Bill de Blasio Signs Law Limiting Cooperation With Immigration Detainers

Mayor Bill de Blasio signs bills limiting cooperation with immigration detainers. (Photo: Demetrius Freeman/Mayoral Photography Office)

Mayor Bill de Blasio signs bills limiting cooperation with immigration detainers. (Photo: Demetrius Freeman/Mayoral Photography Office.)

Mayor Bill de Blasio signed legislation to sharply limit the city’s cooperation with detainers issued by Immigration and Customs Enforcement—and to boot that federal agency from Rikers Island.

“What these bills do is they protect the rights of undocumented immigrants, of visa holders, and legal permanent residents alike, all of whom have suffered under the previous approach, and ultimately prevent families from being torn apart,” Mr. de Blasio said at a Queens press conference.

ICE issues detainers to local law enforcement agencies—like the NYPD or Department of Correction—asking them to hold an individual even after his or her cases have been resolved, often without a warrant. The detainers allow the person to be picked up by federal immigration authorities, who often hold the person for months before initiating deportation proceedings.

The new laws being signed today will only allow the NYPD or Corrections to honor a detainer if it comes with a federal warrant—and even then, only if the person in question has been convicted of a violent or serious felony in the last five years, or is a possible match on the terrorist watch list.

While some opposed to the legislation have argued it will compromise safety, Mr. de Blasio and advocates have sought to argue the opposite: undocumented immigrants will be more likely to approach police for help or with tips if they do not fear deportation, they’ve said.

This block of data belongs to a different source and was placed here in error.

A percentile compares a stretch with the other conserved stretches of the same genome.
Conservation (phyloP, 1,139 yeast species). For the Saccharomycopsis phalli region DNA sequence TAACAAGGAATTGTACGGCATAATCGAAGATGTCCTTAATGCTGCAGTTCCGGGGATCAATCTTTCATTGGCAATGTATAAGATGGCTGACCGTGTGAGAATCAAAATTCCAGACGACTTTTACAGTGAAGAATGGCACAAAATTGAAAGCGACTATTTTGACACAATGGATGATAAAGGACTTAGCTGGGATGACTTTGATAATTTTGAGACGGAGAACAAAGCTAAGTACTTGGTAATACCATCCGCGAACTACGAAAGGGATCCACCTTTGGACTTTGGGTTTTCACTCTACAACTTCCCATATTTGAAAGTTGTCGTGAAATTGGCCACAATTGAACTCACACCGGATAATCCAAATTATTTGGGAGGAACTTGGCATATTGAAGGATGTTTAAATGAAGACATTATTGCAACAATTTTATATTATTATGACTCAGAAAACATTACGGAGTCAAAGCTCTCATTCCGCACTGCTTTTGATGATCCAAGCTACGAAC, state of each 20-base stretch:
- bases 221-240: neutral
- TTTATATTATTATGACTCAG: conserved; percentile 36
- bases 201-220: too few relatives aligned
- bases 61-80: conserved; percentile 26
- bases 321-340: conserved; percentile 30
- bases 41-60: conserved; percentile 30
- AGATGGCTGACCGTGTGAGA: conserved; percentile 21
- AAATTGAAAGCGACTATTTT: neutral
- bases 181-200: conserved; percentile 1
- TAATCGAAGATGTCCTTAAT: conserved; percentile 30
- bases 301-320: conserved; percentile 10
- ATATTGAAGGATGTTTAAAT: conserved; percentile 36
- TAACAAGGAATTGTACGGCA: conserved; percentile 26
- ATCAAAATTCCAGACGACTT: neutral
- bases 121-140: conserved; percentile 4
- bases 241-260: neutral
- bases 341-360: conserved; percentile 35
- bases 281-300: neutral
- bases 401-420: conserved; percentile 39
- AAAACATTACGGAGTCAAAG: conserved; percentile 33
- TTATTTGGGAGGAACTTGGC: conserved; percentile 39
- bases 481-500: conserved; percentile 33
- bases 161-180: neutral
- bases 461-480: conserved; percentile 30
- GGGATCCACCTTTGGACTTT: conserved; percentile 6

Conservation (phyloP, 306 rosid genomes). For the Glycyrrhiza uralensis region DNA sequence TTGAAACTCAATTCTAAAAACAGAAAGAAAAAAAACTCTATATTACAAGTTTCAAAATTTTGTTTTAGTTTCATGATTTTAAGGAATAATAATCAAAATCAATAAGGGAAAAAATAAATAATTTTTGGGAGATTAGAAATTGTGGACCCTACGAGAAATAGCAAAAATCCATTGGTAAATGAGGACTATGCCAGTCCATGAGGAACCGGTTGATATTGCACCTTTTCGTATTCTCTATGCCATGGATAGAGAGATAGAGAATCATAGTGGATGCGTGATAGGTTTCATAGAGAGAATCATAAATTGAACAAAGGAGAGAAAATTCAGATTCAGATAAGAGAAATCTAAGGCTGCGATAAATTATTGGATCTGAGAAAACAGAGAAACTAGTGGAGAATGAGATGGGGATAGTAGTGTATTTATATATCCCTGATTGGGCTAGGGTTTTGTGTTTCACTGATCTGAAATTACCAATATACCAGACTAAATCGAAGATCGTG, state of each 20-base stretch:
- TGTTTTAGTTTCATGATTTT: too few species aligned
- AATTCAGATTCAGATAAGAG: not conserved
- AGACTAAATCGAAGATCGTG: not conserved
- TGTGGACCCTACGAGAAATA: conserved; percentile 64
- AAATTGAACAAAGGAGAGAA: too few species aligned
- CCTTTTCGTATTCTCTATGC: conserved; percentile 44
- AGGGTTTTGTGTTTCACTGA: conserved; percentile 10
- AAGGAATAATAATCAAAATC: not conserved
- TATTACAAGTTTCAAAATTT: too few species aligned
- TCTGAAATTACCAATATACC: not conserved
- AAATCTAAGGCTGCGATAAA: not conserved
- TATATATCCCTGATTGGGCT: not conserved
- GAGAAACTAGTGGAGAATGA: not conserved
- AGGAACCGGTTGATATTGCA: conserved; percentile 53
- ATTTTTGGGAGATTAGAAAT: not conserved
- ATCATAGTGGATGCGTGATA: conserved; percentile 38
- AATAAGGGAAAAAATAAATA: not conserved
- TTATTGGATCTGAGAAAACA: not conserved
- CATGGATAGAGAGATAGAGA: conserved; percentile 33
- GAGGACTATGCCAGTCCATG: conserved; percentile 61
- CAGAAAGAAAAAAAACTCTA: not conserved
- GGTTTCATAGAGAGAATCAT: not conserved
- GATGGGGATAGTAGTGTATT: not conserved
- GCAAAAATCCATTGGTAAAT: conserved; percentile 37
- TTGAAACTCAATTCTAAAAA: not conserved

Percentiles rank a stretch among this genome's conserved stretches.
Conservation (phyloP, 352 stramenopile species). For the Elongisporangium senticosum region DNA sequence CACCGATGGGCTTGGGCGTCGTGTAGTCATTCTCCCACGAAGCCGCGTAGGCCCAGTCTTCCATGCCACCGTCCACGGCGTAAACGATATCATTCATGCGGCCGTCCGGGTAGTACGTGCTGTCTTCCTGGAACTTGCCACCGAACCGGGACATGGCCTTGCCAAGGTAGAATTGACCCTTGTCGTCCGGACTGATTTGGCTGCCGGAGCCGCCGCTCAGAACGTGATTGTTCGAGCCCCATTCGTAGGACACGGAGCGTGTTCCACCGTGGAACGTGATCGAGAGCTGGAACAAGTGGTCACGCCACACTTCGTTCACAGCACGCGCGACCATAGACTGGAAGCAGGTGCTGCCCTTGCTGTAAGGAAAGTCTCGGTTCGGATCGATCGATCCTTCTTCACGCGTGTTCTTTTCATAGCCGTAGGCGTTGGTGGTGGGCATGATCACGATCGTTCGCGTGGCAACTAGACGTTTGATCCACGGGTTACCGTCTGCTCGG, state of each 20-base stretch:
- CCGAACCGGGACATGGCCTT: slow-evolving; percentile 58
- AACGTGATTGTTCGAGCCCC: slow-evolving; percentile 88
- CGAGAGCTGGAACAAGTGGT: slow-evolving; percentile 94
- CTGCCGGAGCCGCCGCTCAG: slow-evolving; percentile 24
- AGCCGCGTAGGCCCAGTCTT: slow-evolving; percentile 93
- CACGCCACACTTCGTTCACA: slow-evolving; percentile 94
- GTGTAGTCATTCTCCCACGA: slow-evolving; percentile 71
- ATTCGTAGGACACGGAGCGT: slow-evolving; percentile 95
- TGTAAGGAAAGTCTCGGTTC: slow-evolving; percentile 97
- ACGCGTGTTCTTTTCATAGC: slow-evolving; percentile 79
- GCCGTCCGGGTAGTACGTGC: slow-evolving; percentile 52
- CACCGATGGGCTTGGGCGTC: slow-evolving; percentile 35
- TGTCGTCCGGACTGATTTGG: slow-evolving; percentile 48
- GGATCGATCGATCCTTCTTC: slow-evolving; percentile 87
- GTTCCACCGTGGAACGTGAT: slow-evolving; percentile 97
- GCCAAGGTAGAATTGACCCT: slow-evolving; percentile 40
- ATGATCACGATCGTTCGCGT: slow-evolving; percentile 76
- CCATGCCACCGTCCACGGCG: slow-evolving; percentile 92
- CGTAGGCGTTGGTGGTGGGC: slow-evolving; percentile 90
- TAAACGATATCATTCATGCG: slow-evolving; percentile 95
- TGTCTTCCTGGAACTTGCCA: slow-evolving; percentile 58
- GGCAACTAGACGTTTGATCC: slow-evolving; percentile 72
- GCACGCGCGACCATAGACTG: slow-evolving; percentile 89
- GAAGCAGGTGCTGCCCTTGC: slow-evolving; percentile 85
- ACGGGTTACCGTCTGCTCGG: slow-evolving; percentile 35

“When people understand in all cases police are here to protect, and will not be part of deporting, it will encourage people to come forward,” Mr. de Blasio said.

To illustrate the detainer policy—which can be something of a wonky legal matter—Mr. de Blasio told the story of a man named Carlos Rodriguez, a Dominican immigrant who he said was arrested for trespassing in a building near his home. Mr. Rodriguez was simply visiting a friend and the charges were promptly dropped.

“He wasn’t released, because the city at that time honored ICE’s detainer request and held him. There was no warrant for Carlos. He had no criminal record. He had done nothing wrong. But he was being held,” Mr. de Blasio said.

Mr. Rodriguez remained in federal custody for eight months before being freed by lawyers, but is still facing deportation.

According to the mayor’s office, the new policy could bring the percentage of detainers honored to “virtually zero” and would prevent between 2,000 and 3,000 New Yorkers per year being held within the city for the purpose of being place into deportation proceedings.

The legislation signed today was introduced by Speaker Melissa Mark-Viverito, along with several co-sponsors, and was passed by the Council last month. Ms. Mark-Viverito argued it is “unfair and it is un-American” to hold people for a civil immigration detainer without a warrant or a showing of probable cause that a crime has been committed.

“New York City has no business expending scarce resources assisting in the enforcement of broken immigration laws That is not the role of our police officers. That is not the role of our corrections officers,” she said.

For not the first time, Mr. de Blasio knocked Washington for failing to act on comprehensive immigration reform—a critique he also offered up when the city created its own municipal identification cards in part to aid undocumented immigrants.

“You look at cities around the country and some states even, they’re already acting in the absence of federal leadership. And I think what happens, I think our nation’s history speaks to this, is when—one city acts, then another city acts, then a state acts, then another state acts—slowly but surely it becomes national policy. It becomes irresistible,” Mr. de Blasio said.

Both the speaker and the mayor praised President Barack Obama for pledging to take action on immigration through an executive order—but said more needs to be done.

“We know that we need comprehensive legislation passed by the House, passed by the Senate,” Ms. Mark-Viverito said. “The president is trying to do what he can but I don’t have much faith unfortunately in what these elections have brought, so in that vein we as municipalities are being asked to step up to the plate.”